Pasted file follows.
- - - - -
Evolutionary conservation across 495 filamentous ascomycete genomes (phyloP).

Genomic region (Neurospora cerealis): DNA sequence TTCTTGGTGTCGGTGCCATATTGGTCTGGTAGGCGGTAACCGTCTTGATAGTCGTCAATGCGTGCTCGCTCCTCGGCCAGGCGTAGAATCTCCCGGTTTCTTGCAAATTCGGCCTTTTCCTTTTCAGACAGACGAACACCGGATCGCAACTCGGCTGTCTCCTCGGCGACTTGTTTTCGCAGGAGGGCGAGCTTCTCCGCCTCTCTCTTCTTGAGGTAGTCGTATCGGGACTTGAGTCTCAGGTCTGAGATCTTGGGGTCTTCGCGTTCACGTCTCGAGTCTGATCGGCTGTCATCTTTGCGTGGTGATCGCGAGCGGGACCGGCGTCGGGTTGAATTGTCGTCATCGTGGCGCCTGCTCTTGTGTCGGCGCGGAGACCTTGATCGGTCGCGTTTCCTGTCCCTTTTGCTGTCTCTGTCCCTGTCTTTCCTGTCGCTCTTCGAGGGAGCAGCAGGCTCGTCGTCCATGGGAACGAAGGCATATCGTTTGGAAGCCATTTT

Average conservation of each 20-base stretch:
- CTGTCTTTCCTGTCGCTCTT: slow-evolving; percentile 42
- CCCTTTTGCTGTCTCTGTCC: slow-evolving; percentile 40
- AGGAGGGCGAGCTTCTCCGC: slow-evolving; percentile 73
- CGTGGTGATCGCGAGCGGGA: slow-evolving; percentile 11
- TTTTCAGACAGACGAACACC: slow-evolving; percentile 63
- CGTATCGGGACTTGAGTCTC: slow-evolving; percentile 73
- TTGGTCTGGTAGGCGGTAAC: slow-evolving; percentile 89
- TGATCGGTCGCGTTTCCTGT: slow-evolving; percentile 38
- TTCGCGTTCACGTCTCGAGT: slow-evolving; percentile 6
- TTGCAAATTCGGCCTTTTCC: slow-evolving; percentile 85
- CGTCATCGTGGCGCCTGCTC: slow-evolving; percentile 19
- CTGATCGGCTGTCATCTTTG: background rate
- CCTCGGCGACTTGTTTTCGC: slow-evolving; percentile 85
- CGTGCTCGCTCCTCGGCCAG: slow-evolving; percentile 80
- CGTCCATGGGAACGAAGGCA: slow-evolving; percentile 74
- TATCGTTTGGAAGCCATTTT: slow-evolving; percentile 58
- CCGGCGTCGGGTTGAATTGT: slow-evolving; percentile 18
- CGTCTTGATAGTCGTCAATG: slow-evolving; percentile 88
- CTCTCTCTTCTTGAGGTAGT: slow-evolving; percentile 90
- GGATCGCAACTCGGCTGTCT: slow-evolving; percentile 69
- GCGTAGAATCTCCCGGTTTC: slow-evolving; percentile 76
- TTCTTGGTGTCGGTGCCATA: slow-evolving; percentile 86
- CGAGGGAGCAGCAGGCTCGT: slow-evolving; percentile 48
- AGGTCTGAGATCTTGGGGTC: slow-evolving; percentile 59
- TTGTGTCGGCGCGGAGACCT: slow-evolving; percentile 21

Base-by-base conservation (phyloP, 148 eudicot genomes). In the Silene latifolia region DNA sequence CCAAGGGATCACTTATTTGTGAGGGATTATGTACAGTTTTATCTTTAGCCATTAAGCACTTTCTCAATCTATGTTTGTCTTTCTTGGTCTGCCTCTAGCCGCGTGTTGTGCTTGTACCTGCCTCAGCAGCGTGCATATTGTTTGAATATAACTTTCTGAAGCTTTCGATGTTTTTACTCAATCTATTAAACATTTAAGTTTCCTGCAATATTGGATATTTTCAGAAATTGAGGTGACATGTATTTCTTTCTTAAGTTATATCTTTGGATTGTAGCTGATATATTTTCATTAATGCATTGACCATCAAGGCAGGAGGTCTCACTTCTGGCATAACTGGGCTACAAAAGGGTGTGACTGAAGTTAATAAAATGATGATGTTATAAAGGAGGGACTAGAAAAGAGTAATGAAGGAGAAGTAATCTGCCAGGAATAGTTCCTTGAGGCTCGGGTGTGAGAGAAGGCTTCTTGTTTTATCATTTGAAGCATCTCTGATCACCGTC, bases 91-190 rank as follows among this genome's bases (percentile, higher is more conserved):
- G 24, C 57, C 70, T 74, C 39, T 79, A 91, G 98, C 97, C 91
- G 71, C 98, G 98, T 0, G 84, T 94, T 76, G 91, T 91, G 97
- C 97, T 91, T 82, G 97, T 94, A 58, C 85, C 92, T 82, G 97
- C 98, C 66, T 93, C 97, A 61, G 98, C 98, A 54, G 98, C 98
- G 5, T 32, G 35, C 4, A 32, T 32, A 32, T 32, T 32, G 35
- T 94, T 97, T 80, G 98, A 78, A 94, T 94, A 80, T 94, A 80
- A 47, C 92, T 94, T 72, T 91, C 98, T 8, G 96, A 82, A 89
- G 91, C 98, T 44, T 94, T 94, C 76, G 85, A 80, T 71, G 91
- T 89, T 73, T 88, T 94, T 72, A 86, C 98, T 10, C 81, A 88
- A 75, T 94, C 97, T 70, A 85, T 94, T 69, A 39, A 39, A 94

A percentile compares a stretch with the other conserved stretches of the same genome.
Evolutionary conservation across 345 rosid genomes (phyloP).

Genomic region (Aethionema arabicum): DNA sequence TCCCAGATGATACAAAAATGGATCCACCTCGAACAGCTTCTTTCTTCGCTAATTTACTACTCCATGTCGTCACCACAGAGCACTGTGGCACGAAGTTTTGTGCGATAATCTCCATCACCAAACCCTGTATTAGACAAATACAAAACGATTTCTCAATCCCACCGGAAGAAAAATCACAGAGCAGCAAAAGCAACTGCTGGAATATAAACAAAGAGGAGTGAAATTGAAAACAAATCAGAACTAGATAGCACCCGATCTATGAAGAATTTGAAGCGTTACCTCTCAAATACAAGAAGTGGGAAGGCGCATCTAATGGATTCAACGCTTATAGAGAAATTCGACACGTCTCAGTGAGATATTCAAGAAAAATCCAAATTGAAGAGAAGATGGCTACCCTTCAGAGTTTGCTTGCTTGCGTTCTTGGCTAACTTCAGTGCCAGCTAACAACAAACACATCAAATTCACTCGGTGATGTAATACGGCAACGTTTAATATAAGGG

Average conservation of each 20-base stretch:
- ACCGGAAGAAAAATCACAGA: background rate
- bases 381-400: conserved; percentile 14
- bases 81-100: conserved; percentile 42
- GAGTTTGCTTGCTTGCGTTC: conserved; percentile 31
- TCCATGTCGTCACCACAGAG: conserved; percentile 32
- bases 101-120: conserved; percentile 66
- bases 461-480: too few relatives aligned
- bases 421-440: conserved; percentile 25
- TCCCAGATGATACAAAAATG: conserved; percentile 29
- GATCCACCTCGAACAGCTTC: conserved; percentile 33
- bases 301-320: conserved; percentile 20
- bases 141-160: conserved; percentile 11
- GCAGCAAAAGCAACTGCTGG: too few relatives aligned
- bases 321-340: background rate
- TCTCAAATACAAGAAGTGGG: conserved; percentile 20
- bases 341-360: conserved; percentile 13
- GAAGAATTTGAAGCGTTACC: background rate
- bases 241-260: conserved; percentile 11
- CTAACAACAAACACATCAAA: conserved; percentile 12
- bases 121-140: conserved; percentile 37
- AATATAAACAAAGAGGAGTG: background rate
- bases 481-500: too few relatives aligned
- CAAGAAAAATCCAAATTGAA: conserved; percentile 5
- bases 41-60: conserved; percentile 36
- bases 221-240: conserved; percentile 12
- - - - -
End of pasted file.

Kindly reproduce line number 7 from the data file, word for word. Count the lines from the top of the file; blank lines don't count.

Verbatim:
- CGTGGTGATCGCGAGCGGGA: slow-evolving; percentile 11